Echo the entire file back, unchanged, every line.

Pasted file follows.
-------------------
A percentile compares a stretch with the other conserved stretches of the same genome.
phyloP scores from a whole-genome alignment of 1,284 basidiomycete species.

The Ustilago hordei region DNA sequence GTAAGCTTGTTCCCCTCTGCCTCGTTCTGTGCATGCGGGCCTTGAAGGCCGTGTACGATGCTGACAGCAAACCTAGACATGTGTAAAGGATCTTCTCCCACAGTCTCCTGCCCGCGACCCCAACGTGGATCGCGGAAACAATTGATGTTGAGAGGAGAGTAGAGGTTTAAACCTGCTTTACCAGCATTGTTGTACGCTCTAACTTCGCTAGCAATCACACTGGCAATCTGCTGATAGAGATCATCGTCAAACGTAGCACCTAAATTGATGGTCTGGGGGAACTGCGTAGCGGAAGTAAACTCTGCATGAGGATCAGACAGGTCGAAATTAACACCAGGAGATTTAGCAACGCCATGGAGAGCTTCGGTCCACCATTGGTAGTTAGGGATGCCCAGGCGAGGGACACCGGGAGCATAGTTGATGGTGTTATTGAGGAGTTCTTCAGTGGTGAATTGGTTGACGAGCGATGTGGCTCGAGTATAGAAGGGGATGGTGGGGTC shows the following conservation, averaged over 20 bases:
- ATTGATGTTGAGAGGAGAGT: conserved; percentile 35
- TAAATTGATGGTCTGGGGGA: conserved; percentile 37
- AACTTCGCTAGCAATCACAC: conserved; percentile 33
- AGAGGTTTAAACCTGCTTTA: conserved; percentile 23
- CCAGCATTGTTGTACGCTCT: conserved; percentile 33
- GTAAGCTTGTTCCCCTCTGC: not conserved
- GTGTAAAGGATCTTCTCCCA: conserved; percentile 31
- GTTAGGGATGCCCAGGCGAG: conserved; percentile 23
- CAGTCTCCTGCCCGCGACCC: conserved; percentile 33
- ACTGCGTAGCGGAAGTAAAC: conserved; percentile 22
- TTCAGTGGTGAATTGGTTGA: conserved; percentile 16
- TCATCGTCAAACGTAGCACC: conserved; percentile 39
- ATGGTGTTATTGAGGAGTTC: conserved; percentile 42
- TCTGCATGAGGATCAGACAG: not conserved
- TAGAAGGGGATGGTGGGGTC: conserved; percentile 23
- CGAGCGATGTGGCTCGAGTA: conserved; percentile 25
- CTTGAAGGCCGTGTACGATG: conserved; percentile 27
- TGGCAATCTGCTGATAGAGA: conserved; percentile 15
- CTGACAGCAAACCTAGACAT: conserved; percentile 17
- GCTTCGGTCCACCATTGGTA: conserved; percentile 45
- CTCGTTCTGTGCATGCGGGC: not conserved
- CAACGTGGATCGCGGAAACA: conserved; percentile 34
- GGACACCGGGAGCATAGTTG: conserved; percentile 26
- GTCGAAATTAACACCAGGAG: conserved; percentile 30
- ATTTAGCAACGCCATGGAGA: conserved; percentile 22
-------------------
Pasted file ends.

A percentile compares a stretch with the other conserved stretches of the same genome.
phyloP scores from a whole-genome alignment of 1,284 basidiomycete species.

The Ustilago hordei region DNA sequence GTAAGCTTGTTCCCCTCTGCCTCGTTCTGTGCATGCGGGCCTTGAAGGCCGTGTACGATGCTGACAGCAAACCTAGACATGTGTAAAGGATCTTCTCCCACAGTCTCCTGCCCGCGACCCCAACGTGGATCGCGGAAACAATTGATGTTGAGAGGAGAGTAGAGGTTTAAACCTGCTTTACCAGCATTGTTGTACGCTCTAACTTCGCTAGCAATCACACTGGCAATCTGCTGATAGAGATCATCGTCAAACGTAGCACCTAAATTGATGGTCTGGGGGAACTGCGTAGCGGAAGTAAACTCTGCATGAGGATCAGACAGGTCGAAATTAACACCAGGAGATTTAGCAACGCCATGGAGAGCTTCGGTCCACCATTGGTAGTTAGGGATGCCCAGGCGAGGGACACCGGGAGCATAGTTGATGGTGTTATTGAGGAGTTCTTCAGTGGTGAATTGGTTGACGAGCGATGTGGCTCGAGTATAGAAGGGGATGGTGGGGTC shows the following conservation, averaged over 20 bases:
- ATTGATGTTGAGAGGAGAGT: conserved; percentile 35
- TAAATTGATGGTCTGGGGGA: conserved; percentile 37
- AACTTCGCTAGCAATCACAC: conserved; percentile 33
- AGAGGTTTAAACCTGCTTTA: conserved; percentile 23
- CCAGCATTGTTGTACGCTCT: conserved; percentile 33
- GTAAGCTTGTTCCCCTCTGC: not conserved
- GTGTAAAGGATCTTCTCCCA: conserved; percentile 31
- GTTAGGGATGCCCAGGCGAG: conserved; percentile 23
- CAGTCTCCTGCCCGCGACCC: conserved; percentile 33
- ACTGCGTAGCGGAAGTAAAC: conserved; percentile 22
- TTCAGTGGTGAATTGGTTGA: conserved; percentile 16
- TCATCGTCAAACGTAGCACC: conserved; percentile 39
- ATGGTGTTATTGAGGAGTTC: conserved; percentile 42
- TCTGCATGAGGATCAGACAG: not conserved
- TAGAAGGGGATGGTGGGGTC: conserved; percentile 23
- CGAGCGATGTGGCTCGAGTA: conserved; percentile 25
- CTTGAAGGCCGTGTACGATG: conserved; percentile 27
- TGGCAATCTGCTGATAGAGA: conserved; percentile 15
- CTGACAGCAAACCTAGACAT: conserved; percentile 17
- GCTTCGGTCCACCATTGGTA: conserved; percentile 45
- CTCGTTCTGTGCATGCGGGC: not conserved
- CAACGTGGATCGCGGAAACA: conserved; percentile 34
- GGACACCGGGAGCATAGTTG: conserved; percentile 26
- GTCGAAATTAACACCAGGAG: conserved; percentile 30
- ATTTAGCAACGCCATGGAGA: conserved; percentile 22